The decision to fly despite the launch of a military attack hours earlier has been called into question, with some asking why all passenger planes were not barred from passing through the airspace.
Multiple US media outlets reported that satellites, radar and electronic data collected routinely by US military and intelligence lay behind America’s assessment that Iran was to blame.
US officials said data showed Iranian radar had been tracking the plane before the missiles were fired, according to Reuters. The plane was reportedly airborne for just two minutes before an explosion.
CNN noted punctures on the aircraft’s fuselage found among the wreckage, possibly indicating an explosion outside the aircraft had taken place.
Witnesses said the plane appeared to be on fire before it crashed. According to an Iranian initial assessment, it turned back towards the airport from before going down.
A UK source told this newspaper: “The picture that seems to be emerging among all Western officials is that the plane has been accidentally downed by an anti-aircraft missile. We are not disagreeing with that."
But Ali Abedzadeh, the head of Iran's of Civil Aviation Organisation, questioned the claims, saying: "Scientifically, it is impossible that a missile hit the Ukrainian plane, and such rumours are illogical."
An Iranian government spokesman called the suggestion Iran shot down the aircraft "psychological warfare".
The country's foreign ministry said it invited Canada to take part in the investigation and submit any information it may have to its investigative committee.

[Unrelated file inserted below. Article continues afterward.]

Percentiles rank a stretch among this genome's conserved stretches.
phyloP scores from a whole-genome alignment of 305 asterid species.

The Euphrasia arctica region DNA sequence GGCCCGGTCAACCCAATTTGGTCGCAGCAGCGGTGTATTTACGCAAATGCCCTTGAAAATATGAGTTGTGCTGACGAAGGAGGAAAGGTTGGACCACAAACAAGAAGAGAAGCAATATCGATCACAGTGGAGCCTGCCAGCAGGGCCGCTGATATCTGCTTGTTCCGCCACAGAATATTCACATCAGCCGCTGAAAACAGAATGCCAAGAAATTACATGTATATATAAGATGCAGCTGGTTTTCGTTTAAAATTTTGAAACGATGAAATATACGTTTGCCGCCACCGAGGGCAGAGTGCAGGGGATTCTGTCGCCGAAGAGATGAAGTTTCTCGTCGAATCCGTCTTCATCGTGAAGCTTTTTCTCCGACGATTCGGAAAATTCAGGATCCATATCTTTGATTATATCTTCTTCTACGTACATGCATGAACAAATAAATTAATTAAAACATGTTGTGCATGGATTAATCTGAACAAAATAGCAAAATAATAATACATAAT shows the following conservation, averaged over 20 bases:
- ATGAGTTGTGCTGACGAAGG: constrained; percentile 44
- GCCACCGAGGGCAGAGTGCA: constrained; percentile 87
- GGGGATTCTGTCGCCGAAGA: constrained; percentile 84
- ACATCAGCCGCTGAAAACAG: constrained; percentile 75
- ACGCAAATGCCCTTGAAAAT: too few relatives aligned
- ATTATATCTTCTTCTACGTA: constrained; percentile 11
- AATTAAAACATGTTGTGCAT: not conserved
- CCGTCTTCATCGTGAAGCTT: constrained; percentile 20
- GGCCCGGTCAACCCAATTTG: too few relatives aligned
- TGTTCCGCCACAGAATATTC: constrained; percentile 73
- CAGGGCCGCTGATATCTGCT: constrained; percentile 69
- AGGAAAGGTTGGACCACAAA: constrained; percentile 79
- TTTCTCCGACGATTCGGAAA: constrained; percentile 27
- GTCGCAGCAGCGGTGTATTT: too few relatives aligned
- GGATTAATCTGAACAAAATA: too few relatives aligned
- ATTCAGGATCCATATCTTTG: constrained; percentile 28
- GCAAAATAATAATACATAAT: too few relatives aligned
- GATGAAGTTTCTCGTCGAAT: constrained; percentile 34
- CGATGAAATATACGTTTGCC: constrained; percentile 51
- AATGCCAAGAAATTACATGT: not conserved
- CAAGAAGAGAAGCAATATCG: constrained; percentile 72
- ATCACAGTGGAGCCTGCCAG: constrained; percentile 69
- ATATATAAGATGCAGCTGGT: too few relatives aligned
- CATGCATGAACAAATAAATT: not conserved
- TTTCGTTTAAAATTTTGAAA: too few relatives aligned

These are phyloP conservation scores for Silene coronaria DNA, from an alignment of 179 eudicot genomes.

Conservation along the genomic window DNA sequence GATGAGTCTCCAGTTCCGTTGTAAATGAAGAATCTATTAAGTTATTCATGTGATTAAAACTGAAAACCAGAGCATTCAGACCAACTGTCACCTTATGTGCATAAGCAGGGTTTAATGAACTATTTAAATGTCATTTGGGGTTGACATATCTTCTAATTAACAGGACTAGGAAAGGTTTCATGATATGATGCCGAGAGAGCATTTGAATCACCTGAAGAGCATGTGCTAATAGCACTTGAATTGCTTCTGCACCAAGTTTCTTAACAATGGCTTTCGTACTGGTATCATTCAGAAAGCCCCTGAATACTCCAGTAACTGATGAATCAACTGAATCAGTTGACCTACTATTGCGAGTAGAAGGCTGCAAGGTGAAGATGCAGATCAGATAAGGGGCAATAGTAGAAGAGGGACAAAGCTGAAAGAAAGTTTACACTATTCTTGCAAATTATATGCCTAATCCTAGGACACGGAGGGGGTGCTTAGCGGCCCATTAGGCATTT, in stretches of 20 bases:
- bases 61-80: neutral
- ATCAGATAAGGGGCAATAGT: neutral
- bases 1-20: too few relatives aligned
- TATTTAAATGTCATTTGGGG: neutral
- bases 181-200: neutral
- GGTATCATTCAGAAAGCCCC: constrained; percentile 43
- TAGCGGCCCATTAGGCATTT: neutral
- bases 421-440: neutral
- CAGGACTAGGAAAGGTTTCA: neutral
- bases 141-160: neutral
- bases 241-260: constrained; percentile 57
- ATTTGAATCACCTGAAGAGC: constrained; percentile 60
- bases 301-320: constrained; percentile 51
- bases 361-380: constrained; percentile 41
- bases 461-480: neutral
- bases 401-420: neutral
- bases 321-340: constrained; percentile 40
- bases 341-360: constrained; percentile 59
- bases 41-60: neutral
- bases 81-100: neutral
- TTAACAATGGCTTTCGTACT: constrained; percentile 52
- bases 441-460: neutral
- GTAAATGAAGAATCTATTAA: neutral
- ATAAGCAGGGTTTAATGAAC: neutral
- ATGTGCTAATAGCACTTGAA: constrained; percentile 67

Boeing and the Federal Aviation Administration declined to comment on Thursday, as did the Pentagon. Ukrainian officials had no immediate comment.
The tragedy has echoes of Malaysian airlines flight MH17, which was shot down by Russians as it flew over eastern Ukraine in 2014 amid an emerging civil war in the area.
Iranian officials said the Ukrainian plane’s black box, which tracks flight data, has been recovered. CNN reported it would be handed over to the Ukrainians on Friday.
However, it is unclear if the black box alone will provide conclusive evidence about the cause of the crash, with some experts saying the wreckage itself could be more significant.
Oleksei Danilov, the secretary of Ukraine’s national security council, said a 45-person strong Ukrainian team had reached the crash site just outside of Tehran and would search for missing fragments.
Mr Danilov said: "A strike by a missile, possibly a Tor missile system, is among the main (theories), as information has surfaced on the internet about elements of a missile being found near the site of the crash.”
He appeared to be referring to unverified photographs posted by a number of Iranian Twitter users of what appeared to be a missile nose cone.
Mr Danilov said the team was in “effective diplomatic talks" with Iran on the joint investigation and had “every reason to hope for full cooperation on all questions including our team’s access to the black boxes.”
Volodymur Zelenskiy, the president of Ukraine, said Iran’s president Hassan Rouhani had promised him the Ukrainian team would have full access to the crash site during a telephone call on Thursday afternoon.
Mr Johnson spoke to Mr Zelenskiy on Thursday and called for a “full credible and transparent investigation”.
"The reports we have seen are very concerning and we are urgently looking into them," a spokesman for the Prime Minister’s office said.